Monique Roffey’s article on Waterstone’s blog (see our previous post The new wave of Caribbean writers or go directly to the article at http://www.waterstones.com/blog/2014/07/the-new-wave-of-caribbean-writers/) has stirred a wave of controversy throughout the region. One of the most detailed responses has come from St Lucian poet Vladimir Lucien, who writes in “Monique Roffey’s Dsicovery of Caribbean Literature” that:
Roffey’s idea of an increase in complex writing in the Caribbean is one that rejects or ignores history. It views the generation of the 60s and 70s as scapegoats who have accepted the sin of history and paid for it on the behalf of Caribbean writing. I am speaking of those who, according to Roffey-Raleigh, “ the Golden Era of Caribbean Literature, which is an odd way of seeing them, given that so many of these writers, (some of whom I’ve now met), don’t glow and aren’t made of gold.” But even the idea that “writing back” is a time that has gone is inaccurate. The whole writing back idea Roffey has is reductive and simplified, it ignores not only several writers who were not really writing back but doing the ‘new’ thing that she praises her generation for: “we are writing for ourselves and sometimes towards each other.” Which still begs the questions ‘About what?’ and ‘Who was the previous generation writing to/ward?’ Even works that might owe some debt to the European Great Tradition, like Omeros are studiously engaged in a conversation with Caribbean writers like Wilson Harris and Kamau Brathwaite. Roffey ignores a work like Brathwaite’s trilogy ‘The Arrivants’,— the first part of which would have been published around her birth year— which was not engaged in writing back as much as it was tracing the epic trajectory of the African from enslavement to the emergence of the diaspora using African and Caribbean musical forms as the rhythmical backbone of the poetry. And that was in the 60s! Or what about Naipaul’s commission to write ‘The Middle Passage’ at the invitation of Trinidadian Premier Eric Williams circa 1962? What Roffey does not realize is that writers then and now are writing HUMAN stories, writing about what it means to live in a particular society which structurally has not changed much.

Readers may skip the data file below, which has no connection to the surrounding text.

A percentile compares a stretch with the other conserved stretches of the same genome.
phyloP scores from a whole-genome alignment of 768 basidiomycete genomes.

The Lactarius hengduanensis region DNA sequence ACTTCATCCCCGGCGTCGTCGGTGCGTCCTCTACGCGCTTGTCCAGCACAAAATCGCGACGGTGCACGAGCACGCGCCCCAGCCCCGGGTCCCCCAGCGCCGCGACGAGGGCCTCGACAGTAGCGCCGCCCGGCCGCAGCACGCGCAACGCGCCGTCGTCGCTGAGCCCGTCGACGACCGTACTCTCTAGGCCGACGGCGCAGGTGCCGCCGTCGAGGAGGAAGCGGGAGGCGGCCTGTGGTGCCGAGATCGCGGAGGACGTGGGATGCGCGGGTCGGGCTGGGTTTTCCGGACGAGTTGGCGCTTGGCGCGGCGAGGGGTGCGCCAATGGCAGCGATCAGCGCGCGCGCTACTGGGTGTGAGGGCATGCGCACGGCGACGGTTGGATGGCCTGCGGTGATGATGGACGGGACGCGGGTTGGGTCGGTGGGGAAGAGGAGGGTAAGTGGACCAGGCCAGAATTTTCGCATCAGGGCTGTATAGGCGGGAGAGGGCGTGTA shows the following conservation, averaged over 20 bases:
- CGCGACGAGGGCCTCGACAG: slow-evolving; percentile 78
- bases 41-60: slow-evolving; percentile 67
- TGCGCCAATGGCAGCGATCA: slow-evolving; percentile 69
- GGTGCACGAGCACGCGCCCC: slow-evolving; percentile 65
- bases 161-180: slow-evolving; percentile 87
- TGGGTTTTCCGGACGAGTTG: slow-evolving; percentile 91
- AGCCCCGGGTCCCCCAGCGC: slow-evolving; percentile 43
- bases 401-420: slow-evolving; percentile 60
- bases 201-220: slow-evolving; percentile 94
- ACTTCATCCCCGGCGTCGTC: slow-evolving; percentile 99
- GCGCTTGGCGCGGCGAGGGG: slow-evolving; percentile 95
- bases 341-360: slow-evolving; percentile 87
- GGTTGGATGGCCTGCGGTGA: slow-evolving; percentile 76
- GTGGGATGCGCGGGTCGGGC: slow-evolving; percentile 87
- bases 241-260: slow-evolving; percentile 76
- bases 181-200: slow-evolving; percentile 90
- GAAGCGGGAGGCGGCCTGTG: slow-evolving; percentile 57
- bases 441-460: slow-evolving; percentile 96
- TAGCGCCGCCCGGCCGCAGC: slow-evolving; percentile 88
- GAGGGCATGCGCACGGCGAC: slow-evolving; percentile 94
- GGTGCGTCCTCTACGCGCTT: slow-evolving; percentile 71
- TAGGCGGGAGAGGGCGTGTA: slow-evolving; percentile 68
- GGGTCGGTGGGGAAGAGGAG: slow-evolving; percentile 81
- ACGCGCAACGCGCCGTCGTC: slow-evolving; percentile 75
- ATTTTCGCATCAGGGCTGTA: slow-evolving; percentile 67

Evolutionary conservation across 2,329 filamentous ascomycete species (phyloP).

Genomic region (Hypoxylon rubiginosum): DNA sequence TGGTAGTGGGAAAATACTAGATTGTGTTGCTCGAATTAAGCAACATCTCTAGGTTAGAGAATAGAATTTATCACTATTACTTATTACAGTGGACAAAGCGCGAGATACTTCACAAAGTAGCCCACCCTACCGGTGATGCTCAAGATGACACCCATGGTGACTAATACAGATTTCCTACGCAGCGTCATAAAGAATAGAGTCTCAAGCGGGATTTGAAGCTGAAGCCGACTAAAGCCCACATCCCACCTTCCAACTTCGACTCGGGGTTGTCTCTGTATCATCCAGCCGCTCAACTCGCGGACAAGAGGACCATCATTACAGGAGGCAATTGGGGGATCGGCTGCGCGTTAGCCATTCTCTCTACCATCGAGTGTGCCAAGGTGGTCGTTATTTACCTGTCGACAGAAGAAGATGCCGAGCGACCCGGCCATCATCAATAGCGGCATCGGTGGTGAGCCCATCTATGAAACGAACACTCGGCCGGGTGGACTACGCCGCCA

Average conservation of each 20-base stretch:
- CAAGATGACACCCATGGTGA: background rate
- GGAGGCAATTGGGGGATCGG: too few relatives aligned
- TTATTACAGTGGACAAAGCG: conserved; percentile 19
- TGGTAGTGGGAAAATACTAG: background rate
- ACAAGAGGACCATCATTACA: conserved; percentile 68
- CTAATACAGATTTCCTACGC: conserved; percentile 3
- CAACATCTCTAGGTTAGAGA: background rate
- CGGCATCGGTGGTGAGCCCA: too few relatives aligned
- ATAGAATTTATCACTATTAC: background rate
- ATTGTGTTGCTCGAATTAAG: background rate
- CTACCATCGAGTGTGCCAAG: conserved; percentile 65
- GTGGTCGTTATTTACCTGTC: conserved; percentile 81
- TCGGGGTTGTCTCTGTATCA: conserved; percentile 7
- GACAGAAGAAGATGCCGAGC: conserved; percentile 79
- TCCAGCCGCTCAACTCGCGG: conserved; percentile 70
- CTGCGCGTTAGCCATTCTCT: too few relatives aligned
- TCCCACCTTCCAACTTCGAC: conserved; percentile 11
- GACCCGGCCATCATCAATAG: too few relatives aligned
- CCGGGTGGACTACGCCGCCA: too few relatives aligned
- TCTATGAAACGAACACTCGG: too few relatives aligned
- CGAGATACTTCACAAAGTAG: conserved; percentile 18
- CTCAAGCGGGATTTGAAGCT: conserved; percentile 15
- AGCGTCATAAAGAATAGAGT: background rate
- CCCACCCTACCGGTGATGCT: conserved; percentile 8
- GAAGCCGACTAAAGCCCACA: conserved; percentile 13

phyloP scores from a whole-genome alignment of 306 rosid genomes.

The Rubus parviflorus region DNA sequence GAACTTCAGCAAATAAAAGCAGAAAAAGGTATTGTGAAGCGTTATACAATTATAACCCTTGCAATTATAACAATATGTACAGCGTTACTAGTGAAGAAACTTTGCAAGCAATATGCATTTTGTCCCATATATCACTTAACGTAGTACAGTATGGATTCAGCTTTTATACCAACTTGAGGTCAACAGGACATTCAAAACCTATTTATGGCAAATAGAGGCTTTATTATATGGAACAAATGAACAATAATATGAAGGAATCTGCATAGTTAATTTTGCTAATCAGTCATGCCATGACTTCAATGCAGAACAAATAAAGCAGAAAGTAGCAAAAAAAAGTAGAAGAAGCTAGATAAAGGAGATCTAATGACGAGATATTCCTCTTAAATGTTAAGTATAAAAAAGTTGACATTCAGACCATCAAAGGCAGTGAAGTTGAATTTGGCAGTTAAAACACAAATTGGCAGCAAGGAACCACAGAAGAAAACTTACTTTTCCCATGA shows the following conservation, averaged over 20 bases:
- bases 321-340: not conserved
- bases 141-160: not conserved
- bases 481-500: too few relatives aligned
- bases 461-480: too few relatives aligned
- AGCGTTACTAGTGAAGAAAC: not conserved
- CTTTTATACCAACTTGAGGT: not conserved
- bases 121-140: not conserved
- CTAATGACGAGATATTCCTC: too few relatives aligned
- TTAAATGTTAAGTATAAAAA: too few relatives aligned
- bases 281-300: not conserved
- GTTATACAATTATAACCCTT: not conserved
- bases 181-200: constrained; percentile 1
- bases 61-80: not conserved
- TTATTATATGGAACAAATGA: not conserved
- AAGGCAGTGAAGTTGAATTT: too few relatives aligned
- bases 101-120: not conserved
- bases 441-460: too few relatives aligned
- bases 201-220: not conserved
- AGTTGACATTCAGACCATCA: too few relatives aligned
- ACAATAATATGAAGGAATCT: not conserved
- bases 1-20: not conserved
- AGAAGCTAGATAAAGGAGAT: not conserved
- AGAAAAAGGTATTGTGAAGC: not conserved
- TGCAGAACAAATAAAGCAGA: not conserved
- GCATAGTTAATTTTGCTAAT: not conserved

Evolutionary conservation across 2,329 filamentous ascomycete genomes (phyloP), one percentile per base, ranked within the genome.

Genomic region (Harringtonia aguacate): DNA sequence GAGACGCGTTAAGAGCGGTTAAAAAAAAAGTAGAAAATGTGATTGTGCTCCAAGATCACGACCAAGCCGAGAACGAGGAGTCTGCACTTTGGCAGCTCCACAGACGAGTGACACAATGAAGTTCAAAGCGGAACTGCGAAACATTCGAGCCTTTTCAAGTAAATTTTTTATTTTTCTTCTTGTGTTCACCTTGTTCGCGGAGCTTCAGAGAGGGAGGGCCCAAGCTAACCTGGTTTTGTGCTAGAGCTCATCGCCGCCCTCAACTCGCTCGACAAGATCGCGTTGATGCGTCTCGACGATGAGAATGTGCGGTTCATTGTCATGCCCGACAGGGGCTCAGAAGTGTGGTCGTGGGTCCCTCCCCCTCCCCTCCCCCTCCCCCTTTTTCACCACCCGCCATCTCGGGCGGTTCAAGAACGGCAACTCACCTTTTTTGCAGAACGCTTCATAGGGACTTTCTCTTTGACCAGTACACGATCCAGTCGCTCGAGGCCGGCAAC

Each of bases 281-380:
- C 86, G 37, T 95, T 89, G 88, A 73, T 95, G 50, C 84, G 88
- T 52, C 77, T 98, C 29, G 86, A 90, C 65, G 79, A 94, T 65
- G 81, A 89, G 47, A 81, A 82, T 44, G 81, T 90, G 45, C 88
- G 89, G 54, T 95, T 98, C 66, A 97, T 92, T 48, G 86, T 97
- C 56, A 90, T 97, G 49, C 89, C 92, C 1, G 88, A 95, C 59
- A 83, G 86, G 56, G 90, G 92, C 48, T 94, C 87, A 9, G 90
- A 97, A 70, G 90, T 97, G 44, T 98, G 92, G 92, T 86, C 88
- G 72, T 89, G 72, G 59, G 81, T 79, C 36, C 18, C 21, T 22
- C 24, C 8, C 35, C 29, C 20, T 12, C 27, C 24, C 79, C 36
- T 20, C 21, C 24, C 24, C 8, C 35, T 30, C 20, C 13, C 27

For Lucien’s complete response go to http://caribbeanlitlime.wordpress.com/2014/07/23/monique-roffeys-discovery-of-caribbean-literature/